Critic's choiceTV and Radio
FREE TO AIR
Tuesday 8.30pm, SBS One
The Mohseni family escaped Kabul in 1983 and came to Australia. In 2001, when NATO forces toppled the Taliban government and retook the capital, the family returned, along with thousands of others, to help rebuild their country. What makes the Mohsenis' journey especially interesting, though, is the way in which they decided to contribute to Afghanistan's future: by helping establish a free, independent media. First that meant an FM radio station in the Western style: music, a bit of news, a bit of chat. In short, a bit of normalcy. Then came Tolo TV, the network of the title, and that's what the bulk of this hour - made by Oscar-winning producer Eva Orner - is about. Staffed by a mix of locals and expats, including several Australians, Tolo set about trying to provide what most of us take for granted: an ordinary sort of television station screening kids' shows, dramas, light entertainment and news. But in Afghanistan everything is different. One of the most popular shows in the country is Sesame Street, redubbed and with local segments filmed using familiar streets and faces. The kids adore it, of course, but all over the country adults are also using it to learn basic literacy and numeracy. A drama built around the work of indigenous security forces is partly funded by the US Embassy, with the dual purpose of entertaining the masses, and of building confidence in local police and military. Everyone involved in the travel show had to make the decision about whether they would genuinely travel the country - and risk being shot or blown up - or restrict themselves to the safer districts. (They chose the former.) While plenty of local women work at Tolo, as soon as they leave the office and go home, life is not at all ''as seen on TV''. It's a fascinating window into the bewilderingly complex situation on the ground in Afghanistan, and a wonderful reminder of what a force for good television can be precisely because of (not despite) its populist nature. But while this is unquestionably an uplifting story, it ends on a dark note.
The Agony of Christmas with Lawrence Money and Stephen Curry.
Monday 8.30pm, Ten
I just don't get the hating that season three of Homeland has attracted. Nothing was ever going to compare to season one, but for some of us, it was season two, especially it's tail end, that was Homeland's low point. The relationship between Carrie and Brody was certainly enlivened by the fact that both of them were mentally unstable, but it wasn't enough to build a thriller around and, although there was literally a bang to close out the action, dramatically it kind of fizzed. This season, on the other hand, has been a cracker, not least because the focus both broadened and sharpened. Yes, Dana Brody is annoying, but the fallout from her father's actions was an important part of the narrative to pursue and it was handled with intelligence. If some people felt cheated by the end of act one reveal (Saul had planned Carrie's incarceration all along, with her acquiescence), for others of us it had real wow factor. What's been most satisfying is the way this time Homeland has abandoned the fixation with telegenic protagonists that can plague series of all stripes, and allowed the story to expand to embrace both other players, and larger ideas, especially the corrosive effects of spy craft on everyone it touches.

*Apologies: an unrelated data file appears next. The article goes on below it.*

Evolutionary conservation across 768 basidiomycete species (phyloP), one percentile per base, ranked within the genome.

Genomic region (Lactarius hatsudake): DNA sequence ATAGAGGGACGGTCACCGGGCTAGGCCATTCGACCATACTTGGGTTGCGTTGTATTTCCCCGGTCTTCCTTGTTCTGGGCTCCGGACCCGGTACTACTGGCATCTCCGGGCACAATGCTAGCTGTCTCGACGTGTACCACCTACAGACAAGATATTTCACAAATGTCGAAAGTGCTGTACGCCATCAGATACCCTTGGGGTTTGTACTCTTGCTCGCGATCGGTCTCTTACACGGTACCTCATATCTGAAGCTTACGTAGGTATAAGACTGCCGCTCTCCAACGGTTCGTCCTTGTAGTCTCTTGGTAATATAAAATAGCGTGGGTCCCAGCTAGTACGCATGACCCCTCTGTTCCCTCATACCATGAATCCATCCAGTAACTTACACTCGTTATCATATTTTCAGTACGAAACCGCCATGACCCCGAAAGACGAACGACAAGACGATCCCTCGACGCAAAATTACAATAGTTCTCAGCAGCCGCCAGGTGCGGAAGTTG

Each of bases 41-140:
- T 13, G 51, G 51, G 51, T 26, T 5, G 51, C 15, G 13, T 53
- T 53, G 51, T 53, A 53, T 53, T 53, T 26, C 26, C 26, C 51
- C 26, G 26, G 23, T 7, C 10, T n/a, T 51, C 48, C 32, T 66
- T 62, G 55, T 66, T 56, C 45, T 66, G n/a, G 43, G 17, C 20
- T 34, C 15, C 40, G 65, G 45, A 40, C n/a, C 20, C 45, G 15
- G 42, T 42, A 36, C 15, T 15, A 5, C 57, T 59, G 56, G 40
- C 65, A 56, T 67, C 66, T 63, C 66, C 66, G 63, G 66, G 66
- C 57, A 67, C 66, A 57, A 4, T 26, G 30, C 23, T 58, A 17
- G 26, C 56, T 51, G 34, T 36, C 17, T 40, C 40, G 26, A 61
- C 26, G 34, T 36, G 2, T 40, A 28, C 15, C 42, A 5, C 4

THE AGONY OF CHRISTMAS
Wednesday 8.30pm, ABC1
Behind Mansion Walls with Kerri-Anne Kennerley.
As well as being enormous fun, Adam Zwar's quirky interview series has started to form an important social document. Read as a whole, aunts, uncles, life and Christmas certainly make an entertaining tome, but they're also a genuinely enlightening document of Australian life and culture. A wide variety of Christmases are discussed here, in Agony's inimitable style, from traditional family get-togethers to the adult who refuses to give an inch to the kids in family sports and the endless drives between mum's house and dad's house to make sure everyone gets their ''family'' Christmas. There are lots of familiar touchstones and lots of laughs, but in the way of this series, there's also someone to remind us that however hellish a family Christmas may be, it's better than not having one.
Wednesday, Thursday 9.30pm, SBS 2